Page:Dictionary of National Biography volume 29.djvu/117

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given by Cockayne and the intercepted letters. Curran, together with Ponsonby and M'Nally, defended him, their contention being that Cockayne was unworthy of credit, and that a single witness was insufficient. Jackson was convicted, but recommended to mercy on account of his age. He must therefore have looked or have been more than fifty-eight. Judgment was fixed for 30 April, on which day his wife breakfasted with him, and probably brought him poison. After whispering to M'Nally on his arrival in court, ‘We have deceived the senate’ (the dying words of the suicide Pierre in Otway's ‘Venice Preserved’), he dropped down dead in the dock while his counsel were disputing the validity of the conviction. His suicide was attributed to a desire to save from forfeiture a small competency for his wife. His funeral, on 3 May, in St. Michan's cemetery, Dublin, was attended by the leading United Irishmen, who till his death had suspected him of being a government spy. He was twice married, and by his second wife had two daughters.

[Madden's United Irishmen; Lecky's Hist. of England in the 18th Cent. vii. 27, 28, 136; M'Nevin's Pieces of Irish History, New York, 1807; Lives of Tone, Curran, and Grattan; Howell's State Trials; John Taylor's Records of My Life, ii. 319–33.]

J. G. A.

JACKSON, WILLIAM (1730–1803), musical composer, known as Jackson of Exeter, born 28 May 1730, was the son of an Exeter grocer, who afterwards became master of the city workhouse. After receiving some musical instruction from John Silvester, organist of Exeter Cathedral, Jackson was sent in 1748 to London, to become a pupil of John Travers, organist to the Chapel Royal. In 1767 he wrote the music for an adaptation of Milton's ‘Lycidas,’ which was produced at Covent Garden on 4 Nov. of the same year, on the occasion of the death of Edward Augustus, duke of York and Albany, brother to George III. While in London Jackson was a visitor at the meetings of the Madrigal Society. On his return to Exeter he devoted himself to teaching music until Michaelmas 1777, when he was appointed subchanter, organist, lay vicar, and master of choristers to the cathedral, in succession to Richard Langdon.

On 27 Dec. 1780 Jackson achieved a great success by the production at Drury Lane of his opera ‘The Lord of the Manor,’ the libretto to which was written by General John Burgoyne [q. v.] One of its numbers, ‘Encompassed in an angel's frame,’ became very popular, and the opera held the stage for fifty years. On 5 Dec. 1783 was first performed a comic opera, ‘The Metamorphosis,’ of which Jackson wrote the music and probably the words also.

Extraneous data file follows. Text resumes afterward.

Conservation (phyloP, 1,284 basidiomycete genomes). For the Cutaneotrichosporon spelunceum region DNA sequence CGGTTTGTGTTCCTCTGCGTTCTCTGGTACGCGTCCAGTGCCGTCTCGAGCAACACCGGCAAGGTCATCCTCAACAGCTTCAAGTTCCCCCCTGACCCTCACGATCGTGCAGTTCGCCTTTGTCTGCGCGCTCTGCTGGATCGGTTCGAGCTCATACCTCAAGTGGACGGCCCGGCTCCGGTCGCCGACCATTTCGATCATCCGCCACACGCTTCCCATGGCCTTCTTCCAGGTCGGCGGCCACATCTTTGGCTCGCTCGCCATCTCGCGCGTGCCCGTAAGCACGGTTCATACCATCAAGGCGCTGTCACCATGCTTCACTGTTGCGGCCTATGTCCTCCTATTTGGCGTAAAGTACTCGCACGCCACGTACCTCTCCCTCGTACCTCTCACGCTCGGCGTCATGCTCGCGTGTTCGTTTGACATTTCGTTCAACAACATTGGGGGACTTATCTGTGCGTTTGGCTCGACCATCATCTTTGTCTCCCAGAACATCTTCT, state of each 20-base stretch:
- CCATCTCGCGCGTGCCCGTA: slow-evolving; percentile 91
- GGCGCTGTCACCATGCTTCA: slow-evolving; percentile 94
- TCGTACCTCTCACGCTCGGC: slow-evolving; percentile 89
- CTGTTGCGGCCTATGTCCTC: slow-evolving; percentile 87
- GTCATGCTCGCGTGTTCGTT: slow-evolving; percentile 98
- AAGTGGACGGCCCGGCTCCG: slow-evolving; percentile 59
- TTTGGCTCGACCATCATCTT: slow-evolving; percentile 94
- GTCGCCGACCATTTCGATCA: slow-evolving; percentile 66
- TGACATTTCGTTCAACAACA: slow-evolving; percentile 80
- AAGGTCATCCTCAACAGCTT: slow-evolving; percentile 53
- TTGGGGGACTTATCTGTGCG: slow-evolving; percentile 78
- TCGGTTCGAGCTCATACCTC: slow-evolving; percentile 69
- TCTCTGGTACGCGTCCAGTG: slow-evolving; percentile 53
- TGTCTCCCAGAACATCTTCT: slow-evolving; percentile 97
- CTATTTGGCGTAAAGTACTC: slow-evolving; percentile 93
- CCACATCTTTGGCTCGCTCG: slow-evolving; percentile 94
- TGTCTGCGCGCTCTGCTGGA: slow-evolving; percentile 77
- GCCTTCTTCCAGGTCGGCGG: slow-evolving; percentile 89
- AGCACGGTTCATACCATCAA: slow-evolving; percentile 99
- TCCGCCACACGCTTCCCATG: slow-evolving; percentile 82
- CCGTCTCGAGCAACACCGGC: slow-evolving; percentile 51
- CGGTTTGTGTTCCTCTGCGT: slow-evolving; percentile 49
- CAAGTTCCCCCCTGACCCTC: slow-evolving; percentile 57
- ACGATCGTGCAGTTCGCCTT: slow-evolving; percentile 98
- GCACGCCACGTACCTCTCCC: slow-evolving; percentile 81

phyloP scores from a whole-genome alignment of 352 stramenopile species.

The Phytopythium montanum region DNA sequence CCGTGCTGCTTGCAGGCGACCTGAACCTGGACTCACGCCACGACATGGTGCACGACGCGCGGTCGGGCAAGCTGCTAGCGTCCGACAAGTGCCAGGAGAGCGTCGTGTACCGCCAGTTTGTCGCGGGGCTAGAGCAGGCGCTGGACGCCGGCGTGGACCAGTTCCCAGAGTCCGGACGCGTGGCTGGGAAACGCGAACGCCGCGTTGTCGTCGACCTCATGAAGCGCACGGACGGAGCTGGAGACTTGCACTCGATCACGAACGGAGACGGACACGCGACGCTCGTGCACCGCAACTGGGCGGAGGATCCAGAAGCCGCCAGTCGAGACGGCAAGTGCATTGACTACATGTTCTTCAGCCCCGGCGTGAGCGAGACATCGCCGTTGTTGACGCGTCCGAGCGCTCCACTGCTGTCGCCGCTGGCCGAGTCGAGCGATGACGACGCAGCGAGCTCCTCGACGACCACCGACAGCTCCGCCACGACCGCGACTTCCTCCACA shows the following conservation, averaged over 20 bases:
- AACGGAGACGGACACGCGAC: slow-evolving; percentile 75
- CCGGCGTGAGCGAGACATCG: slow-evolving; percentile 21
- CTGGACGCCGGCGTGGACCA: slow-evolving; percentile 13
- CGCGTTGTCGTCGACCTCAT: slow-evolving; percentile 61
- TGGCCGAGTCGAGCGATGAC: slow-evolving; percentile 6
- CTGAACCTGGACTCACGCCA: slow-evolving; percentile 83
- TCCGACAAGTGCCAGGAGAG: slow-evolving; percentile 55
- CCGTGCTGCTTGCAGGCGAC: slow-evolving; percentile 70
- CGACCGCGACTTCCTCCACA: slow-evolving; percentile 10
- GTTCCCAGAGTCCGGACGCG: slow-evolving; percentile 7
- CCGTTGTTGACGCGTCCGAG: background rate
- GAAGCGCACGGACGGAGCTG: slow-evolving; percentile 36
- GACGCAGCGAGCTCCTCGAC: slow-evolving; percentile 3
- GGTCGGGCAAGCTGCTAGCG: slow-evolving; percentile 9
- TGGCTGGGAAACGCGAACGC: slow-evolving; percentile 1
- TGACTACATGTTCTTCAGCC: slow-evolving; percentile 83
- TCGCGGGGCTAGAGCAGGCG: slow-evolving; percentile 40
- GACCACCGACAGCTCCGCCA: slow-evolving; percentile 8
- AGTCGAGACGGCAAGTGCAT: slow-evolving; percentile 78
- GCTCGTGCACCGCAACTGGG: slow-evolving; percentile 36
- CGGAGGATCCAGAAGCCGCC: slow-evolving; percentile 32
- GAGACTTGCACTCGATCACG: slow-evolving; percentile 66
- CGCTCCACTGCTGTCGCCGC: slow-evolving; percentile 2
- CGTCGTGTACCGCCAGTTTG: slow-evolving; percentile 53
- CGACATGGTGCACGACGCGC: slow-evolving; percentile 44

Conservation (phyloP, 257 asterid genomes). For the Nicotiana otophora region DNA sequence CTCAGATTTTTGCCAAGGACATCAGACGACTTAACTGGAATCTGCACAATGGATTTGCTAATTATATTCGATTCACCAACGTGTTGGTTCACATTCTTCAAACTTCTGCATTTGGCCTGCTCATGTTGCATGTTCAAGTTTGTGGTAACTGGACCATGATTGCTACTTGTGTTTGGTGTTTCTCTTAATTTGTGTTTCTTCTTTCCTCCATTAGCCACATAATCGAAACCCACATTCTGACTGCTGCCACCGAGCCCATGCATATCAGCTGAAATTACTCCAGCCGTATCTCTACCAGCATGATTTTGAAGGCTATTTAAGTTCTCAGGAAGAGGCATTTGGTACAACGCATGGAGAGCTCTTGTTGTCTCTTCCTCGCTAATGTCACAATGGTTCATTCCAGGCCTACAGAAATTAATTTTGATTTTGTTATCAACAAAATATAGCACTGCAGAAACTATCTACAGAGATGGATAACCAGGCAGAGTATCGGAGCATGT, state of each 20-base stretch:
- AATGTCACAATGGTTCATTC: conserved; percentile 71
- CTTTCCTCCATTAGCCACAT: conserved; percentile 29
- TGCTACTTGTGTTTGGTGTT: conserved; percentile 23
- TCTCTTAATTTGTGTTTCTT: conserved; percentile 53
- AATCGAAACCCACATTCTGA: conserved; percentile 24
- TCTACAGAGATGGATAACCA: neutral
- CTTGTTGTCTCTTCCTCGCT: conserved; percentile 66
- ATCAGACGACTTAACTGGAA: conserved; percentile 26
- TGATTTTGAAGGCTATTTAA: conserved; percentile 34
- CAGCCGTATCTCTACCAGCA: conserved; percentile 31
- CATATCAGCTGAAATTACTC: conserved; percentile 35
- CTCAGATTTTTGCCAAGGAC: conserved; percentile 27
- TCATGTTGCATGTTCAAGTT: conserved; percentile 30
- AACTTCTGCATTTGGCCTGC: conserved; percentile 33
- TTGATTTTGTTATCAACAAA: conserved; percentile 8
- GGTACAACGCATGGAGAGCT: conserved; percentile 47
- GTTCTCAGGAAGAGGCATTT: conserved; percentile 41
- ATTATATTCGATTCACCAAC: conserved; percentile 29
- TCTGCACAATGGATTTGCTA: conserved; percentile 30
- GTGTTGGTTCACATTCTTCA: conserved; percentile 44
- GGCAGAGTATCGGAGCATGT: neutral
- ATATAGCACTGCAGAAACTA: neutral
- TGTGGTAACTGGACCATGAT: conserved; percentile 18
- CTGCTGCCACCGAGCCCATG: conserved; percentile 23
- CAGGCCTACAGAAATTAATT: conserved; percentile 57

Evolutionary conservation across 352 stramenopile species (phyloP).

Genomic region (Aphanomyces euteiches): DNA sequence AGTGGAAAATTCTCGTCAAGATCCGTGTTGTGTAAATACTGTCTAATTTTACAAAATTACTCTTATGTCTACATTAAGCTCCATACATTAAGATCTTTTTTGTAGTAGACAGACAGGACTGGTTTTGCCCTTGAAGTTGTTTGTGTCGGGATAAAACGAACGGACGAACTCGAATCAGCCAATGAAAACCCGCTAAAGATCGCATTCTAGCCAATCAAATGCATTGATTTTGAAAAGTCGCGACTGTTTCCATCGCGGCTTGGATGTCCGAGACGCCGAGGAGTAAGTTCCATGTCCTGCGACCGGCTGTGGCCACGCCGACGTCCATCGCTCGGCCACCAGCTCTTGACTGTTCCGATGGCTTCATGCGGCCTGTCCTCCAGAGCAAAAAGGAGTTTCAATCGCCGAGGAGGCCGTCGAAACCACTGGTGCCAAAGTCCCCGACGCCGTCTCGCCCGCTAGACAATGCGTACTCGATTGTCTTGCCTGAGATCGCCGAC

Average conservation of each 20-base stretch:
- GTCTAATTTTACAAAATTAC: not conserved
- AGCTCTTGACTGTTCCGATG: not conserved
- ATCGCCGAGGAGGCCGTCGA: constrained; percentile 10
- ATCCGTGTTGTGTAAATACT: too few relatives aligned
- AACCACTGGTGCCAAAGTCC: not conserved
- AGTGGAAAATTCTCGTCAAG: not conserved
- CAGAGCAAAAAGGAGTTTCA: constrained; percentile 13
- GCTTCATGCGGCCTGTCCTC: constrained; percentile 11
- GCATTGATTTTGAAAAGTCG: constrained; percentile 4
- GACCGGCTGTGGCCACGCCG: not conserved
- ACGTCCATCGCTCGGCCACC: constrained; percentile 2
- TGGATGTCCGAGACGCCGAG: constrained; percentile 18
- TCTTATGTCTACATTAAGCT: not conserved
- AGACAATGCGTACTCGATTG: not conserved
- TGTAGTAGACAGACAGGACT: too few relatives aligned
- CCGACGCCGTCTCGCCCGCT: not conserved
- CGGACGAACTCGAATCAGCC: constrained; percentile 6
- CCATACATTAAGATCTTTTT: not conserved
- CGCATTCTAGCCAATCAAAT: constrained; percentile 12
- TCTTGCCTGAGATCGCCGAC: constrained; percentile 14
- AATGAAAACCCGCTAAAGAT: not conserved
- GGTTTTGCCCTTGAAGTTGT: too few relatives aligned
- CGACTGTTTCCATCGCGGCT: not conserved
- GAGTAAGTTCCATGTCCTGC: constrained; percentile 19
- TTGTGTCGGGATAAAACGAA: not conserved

In 1792, with the help of one or two friends, he started a Literary Society in Exeter. At its meetings, which were held at the Globe Inn, Fore Street, each member present read an original prose or verse composition. A volume of the compositions was published in 1796. By means of an introduction from the Sheridans, with whom he was intimate, Jackson contracted in his seventieth year a friendship with Samuel Rogers, the poet. Writing to Richard Sharp on 5 Feb. 1800, the poet says, ‘His [Jackson's] kindness has affected me not a little. Among other proofs of his regard, he requested me to take charge of his papers.’ Dr. Wolcot was another of Jackson's intimate friends. Jackson died of dropsy on 12 July 1803. A contemporary account describes him as ‘pleasant, social, and communicative.’ He possessed some skill as a painter of landscape after the style of his friend Gainsborough, and was an honorary exhibitor at the Royal Academy. Early in life he married Miss Bartlett of Exeter. His wife, two sons, and one daughter survived him.

Jackson's music displays refinement and grace, but little character. Its insipidity is most obvious in his church music; nevertheless his ‘Service in F’ was popular, and is still to be heard. Besides the works already mentioned, his published compositions include: 1. ‘Twelve Songs,’ op. 1, London [1765?]. 2. ‘Elegies for Three Voices,’ op. 3, London, 1767. 3. ‘Twelve Songs,’ op. 4, London [1767?]. 4. ‘Twelve Songs,’ op. 7, London [1768?]. 5. A setting of Warton's ‘Ode to Fancy,’ op. 8, London [1768?]. 6. ‘Twelve Canzonets for Two Voices,’ op. 9, London [1770?]. 7. ‘Six Quartets for Voices,’ op. 11, London [1775?]. 8. ‘Twelve Canzonets for Two Voices,’ op. 13, London [1780?]. 9. A setting of Pope's ode ‘A Dying Christian to his Soul’ [London, 1780?]. 10. ‘Twelve Pastorals for Two Voices,’ op. 15, London [1784?]. 11. ‘Twelve Songs,’ op. 16, London [1785?]. 12. ‘Six Epigrams for 2, 3, and 4 Voices,’ op. 17, London [1786?]. 13. ‘Six Madrigals for 2, 3, and 4 Voices,’ op. 18, London [1786?]. 14. ‘Services in C, E, E flat, and F.’ 15. ‘Hymns in three parts.’ He also published two small collections of sonatas for the harpsichord, and various separate glees and songs.

Jackson was also the author of ‘Thirty Letters on Various Subjects’ (three of them on music), anon., London, 1782; 2nd edit. London, 1784; 3rd edit. London, 1785, with author's name; ‘Observations on the Present